Cancer survivorship 'varies by sexual orientation'
Gay men are more likely to say they have previously been diagnosed with cancer than heterosexual men, while lesbian and bisexual women who have survived the disease tend to report worse health than heterosexual female survivors, new research suggests.
The results of a study by researchers from the Boston University School of Public Health and published in the journal Cancer, suggest that services should be tailored to people of different sexual orientations.
Led by Dr Ulrike Boehmer, the team investigated how many cancer survivors identify themselves as lesbian, gay or bisexual, information that is not included in most cancer studies.
They also investigated how the health of survivors differs depending on sexual orientation, using data from the California Health Interview surveys conducted in 2001, 2003 and 2005 to come to their conclusions.
Some 7,252 women and 3,690 men included in the study reported that they had been diagnosed with cancer as adults in what is the largest state health survey carried out in the US.
There was no significant difference in prevalence among women of different sexual orientations, although lesbian and bisexual female cancer survivors were twice as likely - two and 2.3 times respectively - to report ‘fair’ or ‘poor health’ as their heterosexual peers.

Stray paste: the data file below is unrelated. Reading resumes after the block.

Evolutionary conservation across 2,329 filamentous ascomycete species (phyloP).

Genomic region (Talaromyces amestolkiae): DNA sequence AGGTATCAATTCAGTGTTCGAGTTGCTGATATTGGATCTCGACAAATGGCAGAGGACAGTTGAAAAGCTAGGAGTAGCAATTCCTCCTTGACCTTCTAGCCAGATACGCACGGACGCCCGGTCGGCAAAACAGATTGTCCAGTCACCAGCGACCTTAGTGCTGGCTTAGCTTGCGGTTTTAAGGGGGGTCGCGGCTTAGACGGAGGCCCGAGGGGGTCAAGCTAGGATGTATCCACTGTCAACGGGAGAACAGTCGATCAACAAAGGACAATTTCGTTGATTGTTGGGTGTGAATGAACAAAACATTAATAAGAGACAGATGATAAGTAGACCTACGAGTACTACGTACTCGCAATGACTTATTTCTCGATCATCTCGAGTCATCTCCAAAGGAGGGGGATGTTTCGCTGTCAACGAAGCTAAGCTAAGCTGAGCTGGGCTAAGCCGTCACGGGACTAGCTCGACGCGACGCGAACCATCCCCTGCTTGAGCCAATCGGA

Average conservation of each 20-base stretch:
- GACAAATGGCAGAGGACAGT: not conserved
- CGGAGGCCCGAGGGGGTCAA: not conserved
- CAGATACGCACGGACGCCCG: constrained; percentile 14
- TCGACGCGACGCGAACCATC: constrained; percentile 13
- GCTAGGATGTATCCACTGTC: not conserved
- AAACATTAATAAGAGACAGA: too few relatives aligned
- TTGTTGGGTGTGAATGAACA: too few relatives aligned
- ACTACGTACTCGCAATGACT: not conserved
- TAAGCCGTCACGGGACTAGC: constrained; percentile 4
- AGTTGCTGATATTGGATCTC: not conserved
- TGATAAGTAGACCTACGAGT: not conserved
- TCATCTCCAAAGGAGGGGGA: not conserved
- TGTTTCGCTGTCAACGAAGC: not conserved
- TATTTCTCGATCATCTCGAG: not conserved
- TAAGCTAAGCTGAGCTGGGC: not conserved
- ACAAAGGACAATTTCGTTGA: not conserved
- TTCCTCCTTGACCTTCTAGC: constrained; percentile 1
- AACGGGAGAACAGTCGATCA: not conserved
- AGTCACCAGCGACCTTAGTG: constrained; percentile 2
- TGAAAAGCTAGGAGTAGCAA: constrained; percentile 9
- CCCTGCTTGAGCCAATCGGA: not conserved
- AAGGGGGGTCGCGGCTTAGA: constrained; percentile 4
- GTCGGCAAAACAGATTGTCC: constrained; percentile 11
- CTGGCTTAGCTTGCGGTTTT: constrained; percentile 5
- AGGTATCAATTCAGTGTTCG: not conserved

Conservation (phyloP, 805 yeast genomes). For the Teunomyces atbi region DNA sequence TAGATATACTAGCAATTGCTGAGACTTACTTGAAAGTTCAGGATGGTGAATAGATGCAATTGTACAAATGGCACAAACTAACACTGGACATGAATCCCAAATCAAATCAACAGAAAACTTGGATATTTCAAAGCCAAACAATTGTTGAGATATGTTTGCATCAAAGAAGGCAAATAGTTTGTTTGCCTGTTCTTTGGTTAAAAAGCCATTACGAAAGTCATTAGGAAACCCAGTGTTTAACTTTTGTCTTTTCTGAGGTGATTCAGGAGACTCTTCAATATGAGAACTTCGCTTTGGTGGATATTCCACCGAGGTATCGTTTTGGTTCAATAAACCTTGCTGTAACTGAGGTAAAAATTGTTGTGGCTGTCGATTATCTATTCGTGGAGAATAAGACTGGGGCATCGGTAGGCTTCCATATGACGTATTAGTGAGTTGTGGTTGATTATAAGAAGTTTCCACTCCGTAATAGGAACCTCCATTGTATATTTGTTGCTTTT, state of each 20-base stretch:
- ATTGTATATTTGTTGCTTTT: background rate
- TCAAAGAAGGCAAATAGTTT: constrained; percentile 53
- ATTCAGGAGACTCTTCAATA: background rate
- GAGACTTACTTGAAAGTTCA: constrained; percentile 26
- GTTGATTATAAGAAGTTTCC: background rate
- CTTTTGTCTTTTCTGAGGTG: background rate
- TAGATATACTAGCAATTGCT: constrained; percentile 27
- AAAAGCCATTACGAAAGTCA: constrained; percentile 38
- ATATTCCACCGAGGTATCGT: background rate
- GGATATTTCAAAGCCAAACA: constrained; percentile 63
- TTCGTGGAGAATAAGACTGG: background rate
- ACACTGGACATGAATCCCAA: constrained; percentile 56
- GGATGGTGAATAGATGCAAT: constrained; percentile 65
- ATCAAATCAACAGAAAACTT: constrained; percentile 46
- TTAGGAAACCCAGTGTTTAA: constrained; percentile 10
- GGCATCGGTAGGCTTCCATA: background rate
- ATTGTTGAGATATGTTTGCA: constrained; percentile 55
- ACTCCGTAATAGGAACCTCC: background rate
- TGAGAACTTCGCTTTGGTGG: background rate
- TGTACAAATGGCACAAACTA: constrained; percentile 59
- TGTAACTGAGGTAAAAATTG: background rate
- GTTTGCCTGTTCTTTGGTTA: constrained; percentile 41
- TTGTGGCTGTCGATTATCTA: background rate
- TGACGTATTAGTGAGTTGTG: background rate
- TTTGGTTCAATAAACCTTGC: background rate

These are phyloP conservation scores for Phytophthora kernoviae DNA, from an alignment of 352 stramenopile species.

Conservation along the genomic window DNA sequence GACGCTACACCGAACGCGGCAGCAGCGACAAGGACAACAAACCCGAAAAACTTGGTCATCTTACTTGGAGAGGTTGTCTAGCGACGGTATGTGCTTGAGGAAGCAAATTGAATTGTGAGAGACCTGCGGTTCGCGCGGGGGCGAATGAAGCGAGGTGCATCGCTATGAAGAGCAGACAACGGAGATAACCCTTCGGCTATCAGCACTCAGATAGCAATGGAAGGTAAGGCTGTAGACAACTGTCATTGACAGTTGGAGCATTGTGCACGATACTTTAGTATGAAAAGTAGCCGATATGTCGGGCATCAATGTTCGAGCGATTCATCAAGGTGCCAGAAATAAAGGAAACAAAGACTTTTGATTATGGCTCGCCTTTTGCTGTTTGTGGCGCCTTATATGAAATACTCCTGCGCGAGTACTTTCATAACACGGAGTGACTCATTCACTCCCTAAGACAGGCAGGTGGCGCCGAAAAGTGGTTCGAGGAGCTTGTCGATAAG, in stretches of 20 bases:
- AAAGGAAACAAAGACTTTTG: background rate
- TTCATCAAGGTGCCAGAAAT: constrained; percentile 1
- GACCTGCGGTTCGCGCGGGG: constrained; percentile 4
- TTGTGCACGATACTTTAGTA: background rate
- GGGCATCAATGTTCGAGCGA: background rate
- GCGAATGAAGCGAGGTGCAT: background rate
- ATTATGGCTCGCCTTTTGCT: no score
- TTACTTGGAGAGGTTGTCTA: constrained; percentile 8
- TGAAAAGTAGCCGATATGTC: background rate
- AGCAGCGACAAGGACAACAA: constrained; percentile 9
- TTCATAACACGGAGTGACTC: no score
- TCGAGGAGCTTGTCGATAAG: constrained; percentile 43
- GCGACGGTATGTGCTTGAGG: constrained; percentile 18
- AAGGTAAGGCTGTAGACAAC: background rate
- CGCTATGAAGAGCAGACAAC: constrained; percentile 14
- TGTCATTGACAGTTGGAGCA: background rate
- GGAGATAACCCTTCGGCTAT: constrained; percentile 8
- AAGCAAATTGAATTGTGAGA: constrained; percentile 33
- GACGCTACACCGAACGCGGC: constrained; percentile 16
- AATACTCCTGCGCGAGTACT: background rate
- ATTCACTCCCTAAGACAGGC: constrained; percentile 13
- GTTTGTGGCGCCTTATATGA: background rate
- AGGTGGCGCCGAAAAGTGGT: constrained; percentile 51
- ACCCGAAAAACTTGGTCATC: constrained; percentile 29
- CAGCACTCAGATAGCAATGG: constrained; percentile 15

Gay men were 1.9 times more likely to report a previous diagnosis of cancer than heterosexual males, but there were no differences in self-reported health levels among survivors.
Jessica Harris, Cancer Research UK's senior health information officer, said: "There is already evidence of some health inequalities as a result of sexuality, for example, smoking rates are higher in homosexual men and women than in heterosexual people.
"In this Californian survey, gay men said they were were more likely than straight men to have been diagnosed with cancer, but it's not clear from this study why this might be. It could be down to better survival or higher rates of cancer among gay men and we'd need larger studies that take both of these factors into account to find out."
Dr Boehmer said: "This information can be used for the development of services for the lesbian, gay and bisexual population. Because more gay men report as cancer survivors, we need foremost programmes for gay men that focus on primary cancer prevention and early cancer detection."
She proposed providing services that seek to improve well-being among lesbian and bisexual cancer survivors.
She also called for future studies to assess research areas such as whether more gay men report having had cancer because a greater number are being diagnosed or because more are surviving than heterosexual men.